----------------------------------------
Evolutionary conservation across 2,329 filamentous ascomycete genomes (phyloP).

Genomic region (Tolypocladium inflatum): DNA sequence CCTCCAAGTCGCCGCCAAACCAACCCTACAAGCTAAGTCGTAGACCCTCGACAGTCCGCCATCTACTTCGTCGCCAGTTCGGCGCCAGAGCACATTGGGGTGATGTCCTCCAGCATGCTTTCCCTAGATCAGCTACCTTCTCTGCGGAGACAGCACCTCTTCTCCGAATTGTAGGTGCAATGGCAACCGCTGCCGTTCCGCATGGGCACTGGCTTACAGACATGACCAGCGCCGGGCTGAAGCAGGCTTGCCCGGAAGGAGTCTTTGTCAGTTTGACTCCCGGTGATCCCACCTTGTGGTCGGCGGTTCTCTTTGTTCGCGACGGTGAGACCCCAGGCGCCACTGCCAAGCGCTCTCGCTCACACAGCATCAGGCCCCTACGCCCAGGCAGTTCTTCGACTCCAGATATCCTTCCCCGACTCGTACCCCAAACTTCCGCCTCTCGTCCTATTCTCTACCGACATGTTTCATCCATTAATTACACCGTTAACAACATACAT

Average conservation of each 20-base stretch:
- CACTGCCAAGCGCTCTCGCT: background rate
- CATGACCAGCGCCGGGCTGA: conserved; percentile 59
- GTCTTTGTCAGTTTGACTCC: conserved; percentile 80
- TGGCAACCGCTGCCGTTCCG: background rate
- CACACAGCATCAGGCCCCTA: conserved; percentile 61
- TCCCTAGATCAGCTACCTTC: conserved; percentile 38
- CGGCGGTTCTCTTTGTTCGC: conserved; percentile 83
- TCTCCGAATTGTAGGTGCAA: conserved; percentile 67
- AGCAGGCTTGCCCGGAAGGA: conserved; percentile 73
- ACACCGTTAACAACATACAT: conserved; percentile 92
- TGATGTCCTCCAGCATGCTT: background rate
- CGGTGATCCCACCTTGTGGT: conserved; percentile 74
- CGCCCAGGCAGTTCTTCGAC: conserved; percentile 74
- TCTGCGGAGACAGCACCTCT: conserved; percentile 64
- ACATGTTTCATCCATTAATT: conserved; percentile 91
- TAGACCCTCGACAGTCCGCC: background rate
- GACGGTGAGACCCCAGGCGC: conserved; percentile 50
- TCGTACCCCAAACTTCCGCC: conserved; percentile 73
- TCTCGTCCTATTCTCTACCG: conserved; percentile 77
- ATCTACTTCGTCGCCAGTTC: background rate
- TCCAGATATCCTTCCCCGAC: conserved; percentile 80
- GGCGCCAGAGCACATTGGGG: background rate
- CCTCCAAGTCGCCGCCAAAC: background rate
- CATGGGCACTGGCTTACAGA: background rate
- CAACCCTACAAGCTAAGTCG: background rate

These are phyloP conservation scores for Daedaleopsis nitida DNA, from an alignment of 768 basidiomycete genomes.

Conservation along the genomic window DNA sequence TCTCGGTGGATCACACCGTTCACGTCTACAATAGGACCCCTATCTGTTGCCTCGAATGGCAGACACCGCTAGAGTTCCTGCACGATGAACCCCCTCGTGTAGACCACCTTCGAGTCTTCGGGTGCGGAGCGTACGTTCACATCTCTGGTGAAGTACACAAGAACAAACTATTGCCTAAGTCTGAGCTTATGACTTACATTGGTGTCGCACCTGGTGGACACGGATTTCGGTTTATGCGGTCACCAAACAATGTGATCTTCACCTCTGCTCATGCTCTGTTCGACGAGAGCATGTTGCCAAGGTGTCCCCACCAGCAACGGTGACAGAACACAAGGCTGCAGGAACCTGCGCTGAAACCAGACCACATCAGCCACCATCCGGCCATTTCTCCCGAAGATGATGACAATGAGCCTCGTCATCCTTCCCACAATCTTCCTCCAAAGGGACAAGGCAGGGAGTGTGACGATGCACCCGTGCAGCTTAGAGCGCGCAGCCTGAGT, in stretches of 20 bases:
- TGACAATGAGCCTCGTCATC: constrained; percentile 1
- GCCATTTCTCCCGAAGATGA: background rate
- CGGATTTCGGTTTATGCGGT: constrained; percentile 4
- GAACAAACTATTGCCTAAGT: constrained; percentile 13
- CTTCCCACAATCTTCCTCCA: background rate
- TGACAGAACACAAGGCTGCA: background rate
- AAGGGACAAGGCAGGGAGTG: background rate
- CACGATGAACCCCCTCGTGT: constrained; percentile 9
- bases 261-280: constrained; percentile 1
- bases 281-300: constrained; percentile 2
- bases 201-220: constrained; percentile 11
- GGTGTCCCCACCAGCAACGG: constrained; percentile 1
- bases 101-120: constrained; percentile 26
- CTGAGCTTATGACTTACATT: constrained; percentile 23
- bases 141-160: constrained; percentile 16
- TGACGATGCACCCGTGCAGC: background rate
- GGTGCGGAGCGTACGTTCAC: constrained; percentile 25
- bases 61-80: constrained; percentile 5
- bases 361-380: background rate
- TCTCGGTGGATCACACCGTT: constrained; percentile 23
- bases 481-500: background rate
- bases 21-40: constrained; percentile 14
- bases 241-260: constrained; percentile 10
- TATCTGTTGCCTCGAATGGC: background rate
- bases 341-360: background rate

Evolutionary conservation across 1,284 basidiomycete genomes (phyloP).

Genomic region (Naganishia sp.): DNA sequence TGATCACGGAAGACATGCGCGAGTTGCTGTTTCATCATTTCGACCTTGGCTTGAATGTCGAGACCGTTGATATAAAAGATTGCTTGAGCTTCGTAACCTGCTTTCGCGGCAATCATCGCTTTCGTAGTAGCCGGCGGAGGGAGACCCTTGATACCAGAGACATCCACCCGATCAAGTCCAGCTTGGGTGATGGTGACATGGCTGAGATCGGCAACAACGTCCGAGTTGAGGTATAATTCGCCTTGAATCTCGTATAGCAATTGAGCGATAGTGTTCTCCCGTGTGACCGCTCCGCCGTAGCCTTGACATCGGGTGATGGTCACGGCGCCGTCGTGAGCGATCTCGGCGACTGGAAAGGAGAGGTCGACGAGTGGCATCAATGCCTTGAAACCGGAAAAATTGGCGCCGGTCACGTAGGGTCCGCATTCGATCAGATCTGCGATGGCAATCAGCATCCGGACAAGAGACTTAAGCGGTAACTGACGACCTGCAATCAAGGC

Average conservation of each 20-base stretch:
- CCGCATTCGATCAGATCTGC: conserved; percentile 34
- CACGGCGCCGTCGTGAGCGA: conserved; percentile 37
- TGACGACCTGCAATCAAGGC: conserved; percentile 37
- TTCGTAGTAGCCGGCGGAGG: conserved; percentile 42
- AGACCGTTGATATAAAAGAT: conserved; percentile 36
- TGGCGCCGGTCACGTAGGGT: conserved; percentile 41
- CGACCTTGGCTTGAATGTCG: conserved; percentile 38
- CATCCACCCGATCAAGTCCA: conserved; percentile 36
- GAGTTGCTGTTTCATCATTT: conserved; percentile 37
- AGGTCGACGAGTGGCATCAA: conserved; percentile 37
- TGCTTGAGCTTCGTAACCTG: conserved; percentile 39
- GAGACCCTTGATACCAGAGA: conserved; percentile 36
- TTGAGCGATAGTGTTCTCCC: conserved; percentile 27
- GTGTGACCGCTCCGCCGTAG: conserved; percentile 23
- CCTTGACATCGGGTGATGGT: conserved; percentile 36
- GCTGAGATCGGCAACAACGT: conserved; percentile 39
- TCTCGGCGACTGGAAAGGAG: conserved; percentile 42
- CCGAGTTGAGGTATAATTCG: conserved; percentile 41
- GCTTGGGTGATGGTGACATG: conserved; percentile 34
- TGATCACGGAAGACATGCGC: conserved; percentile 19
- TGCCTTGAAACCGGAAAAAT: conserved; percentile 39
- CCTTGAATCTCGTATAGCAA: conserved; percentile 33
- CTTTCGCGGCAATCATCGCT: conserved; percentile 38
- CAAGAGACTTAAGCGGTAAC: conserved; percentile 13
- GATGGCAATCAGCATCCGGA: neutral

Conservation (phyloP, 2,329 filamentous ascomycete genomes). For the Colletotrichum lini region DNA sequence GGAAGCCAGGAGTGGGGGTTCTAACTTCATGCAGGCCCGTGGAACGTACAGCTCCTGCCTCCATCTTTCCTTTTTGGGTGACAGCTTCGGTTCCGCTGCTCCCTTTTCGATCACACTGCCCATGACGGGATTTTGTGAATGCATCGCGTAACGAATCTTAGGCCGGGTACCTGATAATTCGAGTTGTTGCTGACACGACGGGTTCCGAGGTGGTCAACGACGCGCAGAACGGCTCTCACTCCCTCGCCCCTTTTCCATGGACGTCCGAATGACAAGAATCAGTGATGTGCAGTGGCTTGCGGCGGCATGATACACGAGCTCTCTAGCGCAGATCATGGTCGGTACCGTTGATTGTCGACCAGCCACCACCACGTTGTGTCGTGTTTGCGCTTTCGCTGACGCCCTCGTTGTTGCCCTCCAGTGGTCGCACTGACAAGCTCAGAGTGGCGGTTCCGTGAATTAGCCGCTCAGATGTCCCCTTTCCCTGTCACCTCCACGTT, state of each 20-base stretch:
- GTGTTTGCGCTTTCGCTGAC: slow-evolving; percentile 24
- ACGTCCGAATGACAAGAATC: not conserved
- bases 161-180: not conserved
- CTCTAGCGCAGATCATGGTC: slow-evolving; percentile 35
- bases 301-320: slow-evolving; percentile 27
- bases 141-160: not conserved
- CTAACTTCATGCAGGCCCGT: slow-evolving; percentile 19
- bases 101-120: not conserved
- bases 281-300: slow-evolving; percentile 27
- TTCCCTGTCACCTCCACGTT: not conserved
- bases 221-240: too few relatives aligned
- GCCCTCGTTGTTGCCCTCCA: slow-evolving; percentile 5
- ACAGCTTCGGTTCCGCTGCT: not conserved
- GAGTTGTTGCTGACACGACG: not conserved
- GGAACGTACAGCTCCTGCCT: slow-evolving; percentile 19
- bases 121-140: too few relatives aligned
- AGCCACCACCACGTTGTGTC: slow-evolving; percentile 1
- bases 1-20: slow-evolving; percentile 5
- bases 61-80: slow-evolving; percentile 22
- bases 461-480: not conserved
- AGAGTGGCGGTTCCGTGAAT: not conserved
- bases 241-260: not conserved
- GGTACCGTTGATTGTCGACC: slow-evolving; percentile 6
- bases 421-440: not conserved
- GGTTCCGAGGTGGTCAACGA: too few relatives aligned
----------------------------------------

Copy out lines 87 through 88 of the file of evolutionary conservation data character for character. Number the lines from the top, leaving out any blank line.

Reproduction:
- bases 161-180: not conserved
- CTCTAGCGCAGATCATGGTC: slow-evolving; percentile 35